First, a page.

Ironically, since the scheme was scuppered, China’s steel output has almost tripled. Crude steel output surged to 800 million tonnes last year compared with 270 million tonnes in 2004.
Beijing’s tough action against those who challenge or ignore its commands on industrial policy still continues, however.
In the latest example, the government is tearing down 12 blast furnaces at a steel plant in Xinyi in Jiangsu province and has detained more than 10 executives and steel dealers for unlicensed production, the state-run news agency Xinhua reported.
One result of the government’s efforts to control production capacity in the coal and steel sectors is that the two industries are increasingly in the hands of state-controlled conglomerates.
China just merged state-owned Wuhan Iron and Steel Group with Shanghai Baoshan Iron and Steel Group to create the world’s second biggest steel company.
Smaller players, usually privately owned and more adaptable to market changes, are usually the first targets of government crackdowns on production over safety and pollution concerns.
Regulations stipulate that the smallest production capacity allowed for steel plants is one million tonnes, with 300,000 tonnes for coal mines, forcing smaller firms to scale up their operations.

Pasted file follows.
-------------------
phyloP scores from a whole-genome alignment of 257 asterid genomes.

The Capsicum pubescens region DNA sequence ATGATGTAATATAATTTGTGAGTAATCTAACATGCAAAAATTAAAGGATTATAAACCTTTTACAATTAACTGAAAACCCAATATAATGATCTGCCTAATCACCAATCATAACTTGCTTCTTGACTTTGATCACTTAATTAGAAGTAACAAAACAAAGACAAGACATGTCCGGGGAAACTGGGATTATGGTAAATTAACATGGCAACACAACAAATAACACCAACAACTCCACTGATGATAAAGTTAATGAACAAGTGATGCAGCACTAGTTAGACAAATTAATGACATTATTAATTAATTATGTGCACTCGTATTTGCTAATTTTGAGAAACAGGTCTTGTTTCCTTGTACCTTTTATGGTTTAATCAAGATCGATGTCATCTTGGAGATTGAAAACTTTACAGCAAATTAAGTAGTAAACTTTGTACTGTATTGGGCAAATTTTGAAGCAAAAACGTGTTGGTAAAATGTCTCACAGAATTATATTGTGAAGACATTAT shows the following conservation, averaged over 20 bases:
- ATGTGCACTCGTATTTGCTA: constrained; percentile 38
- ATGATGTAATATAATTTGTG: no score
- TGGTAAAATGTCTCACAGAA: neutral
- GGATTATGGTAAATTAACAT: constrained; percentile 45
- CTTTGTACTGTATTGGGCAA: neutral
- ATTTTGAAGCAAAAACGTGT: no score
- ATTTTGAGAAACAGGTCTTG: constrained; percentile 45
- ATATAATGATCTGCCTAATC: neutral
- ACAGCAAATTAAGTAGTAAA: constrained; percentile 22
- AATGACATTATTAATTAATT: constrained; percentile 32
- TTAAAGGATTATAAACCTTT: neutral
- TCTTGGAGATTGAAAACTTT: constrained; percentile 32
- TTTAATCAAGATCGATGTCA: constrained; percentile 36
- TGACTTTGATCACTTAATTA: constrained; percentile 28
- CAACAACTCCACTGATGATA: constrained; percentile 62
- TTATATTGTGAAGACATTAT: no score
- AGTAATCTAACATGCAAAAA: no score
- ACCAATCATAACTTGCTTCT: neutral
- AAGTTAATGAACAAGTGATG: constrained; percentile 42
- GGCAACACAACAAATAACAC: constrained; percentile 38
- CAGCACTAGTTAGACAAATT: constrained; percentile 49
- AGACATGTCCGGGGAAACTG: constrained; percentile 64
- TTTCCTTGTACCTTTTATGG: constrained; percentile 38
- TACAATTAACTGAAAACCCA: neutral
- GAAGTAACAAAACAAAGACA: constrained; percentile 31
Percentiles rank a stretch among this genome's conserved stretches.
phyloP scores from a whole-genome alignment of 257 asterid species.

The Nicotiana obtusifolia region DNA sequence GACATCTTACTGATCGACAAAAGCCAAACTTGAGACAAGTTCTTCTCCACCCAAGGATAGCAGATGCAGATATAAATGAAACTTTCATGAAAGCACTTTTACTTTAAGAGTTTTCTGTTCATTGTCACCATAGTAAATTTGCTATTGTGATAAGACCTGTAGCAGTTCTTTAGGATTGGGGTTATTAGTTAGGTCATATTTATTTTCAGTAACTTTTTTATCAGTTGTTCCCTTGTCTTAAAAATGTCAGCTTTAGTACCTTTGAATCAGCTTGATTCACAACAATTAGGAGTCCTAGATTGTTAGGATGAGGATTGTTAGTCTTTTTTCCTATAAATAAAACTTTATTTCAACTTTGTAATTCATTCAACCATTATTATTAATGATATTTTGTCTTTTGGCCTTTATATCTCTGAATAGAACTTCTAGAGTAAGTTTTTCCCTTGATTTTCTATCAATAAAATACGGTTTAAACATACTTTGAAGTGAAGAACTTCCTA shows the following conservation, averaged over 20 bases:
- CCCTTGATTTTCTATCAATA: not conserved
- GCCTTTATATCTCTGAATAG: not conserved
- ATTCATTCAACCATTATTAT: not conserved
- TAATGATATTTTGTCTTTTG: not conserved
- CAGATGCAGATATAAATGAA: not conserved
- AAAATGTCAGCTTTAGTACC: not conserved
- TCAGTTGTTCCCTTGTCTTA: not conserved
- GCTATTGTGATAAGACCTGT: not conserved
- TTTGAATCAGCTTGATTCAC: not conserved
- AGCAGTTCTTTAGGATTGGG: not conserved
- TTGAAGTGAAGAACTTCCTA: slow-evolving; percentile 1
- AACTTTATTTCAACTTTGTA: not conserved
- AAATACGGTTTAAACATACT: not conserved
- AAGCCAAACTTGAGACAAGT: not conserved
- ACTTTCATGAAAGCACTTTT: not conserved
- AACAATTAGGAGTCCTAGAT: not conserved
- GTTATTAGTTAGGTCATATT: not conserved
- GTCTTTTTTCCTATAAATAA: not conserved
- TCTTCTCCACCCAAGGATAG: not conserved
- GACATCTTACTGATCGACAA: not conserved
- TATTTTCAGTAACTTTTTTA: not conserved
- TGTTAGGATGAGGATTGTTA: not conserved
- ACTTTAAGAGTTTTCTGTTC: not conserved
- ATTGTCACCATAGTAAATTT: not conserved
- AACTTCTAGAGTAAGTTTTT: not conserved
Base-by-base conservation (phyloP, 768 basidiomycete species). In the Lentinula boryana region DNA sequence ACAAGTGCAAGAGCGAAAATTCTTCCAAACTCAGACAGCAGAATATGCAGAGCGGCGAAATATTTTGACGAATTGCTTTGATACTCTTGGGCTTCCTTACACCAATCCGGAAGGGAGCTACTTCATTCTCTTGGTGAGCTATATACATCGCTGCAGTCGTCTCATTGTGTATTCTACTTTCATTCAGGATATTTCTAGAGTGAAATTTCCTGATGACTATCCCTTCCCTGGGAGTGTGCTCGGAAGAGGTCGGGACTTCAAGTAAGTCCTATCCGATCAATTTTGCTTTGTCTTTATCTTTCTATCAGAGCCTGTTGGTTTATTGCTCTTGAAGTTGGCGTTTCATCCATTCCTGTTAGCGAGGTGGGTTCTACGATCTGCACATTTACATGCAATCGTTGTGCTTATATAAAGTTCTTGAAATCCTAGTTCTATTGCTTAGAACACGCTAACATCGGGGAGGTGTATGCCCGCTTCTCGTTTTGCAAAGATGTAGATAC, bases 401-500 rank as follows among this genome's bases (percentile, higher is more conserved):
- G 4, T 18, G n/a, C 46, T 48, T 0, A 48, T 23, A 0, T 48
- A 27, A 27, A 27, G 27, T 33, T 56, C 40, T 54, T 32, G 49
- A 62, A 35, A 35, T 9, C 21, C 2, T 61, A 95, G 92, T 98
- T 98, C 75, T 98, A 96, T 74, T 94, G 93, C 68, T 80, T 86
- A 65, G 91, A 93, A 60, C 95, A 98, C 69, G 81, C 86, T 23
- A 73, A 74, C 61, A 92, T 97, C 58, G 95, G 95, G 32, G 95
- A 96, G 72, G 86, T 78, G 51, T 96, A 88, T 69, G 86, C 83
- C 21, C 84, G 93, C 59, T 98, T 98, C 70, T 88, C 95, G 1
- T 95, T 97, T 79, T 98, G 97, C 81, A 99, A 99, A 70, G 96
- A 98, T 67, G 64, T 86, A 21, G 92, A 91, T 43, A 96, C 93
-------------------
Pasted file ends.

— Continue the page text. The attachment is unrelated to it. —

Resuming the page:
The recent rally in steel prices has also generated fresh challenges for the government to rein in private steel mills, which tend to ignore state mandates if there are profits to be made. The price of steel reinforcing bars, a common product used in the building industry, has risen over 50 per cent this year thanks to a recovery in the construction sector.
ANZ senior economist Raymond Yeung said that only by permanently closing lines of production could the government’s programme be deemed a success.
“Very often these capacity reductions are not real,” Yeung said. “They are temporary closures, and they are reversible. This is not what the government wants to see.”
The coal sector faces more pressure under China’s clean energy drive.
Bejing has promised to raise the nation’s use of non-fossil fuels to 15 per cent of its total energy production by 2020.
Coal is widely blamed for air pollution as coal-fuelled power stations account for nearly 70 per cent of China’s electricity supply. Heating systems powered by the fuel are also in widespread use in northern regions in the winter.
China’s aggressive coal capacity cuts have, however, backfired this year.
Prices of the fuel have risen 40 per cent amid shortages of supply. The benchmark coal price at Qinhuangdao port is approaching a near three-year high and there is no sign of this trend stopping.
The bump in prices has led to questioning over the impact of government intervention in key industries and whether the authorities will try to tackle overcapacity in other sectors in the coming years such as aluminium, cement, shipbuilding and papermaking.
Teng Tai, the head of the research house the Winbro Economic Research Institute, told a forum last week: “We hope the government will change itself first rather than intervene in the market in next year’s supply-side reforms.”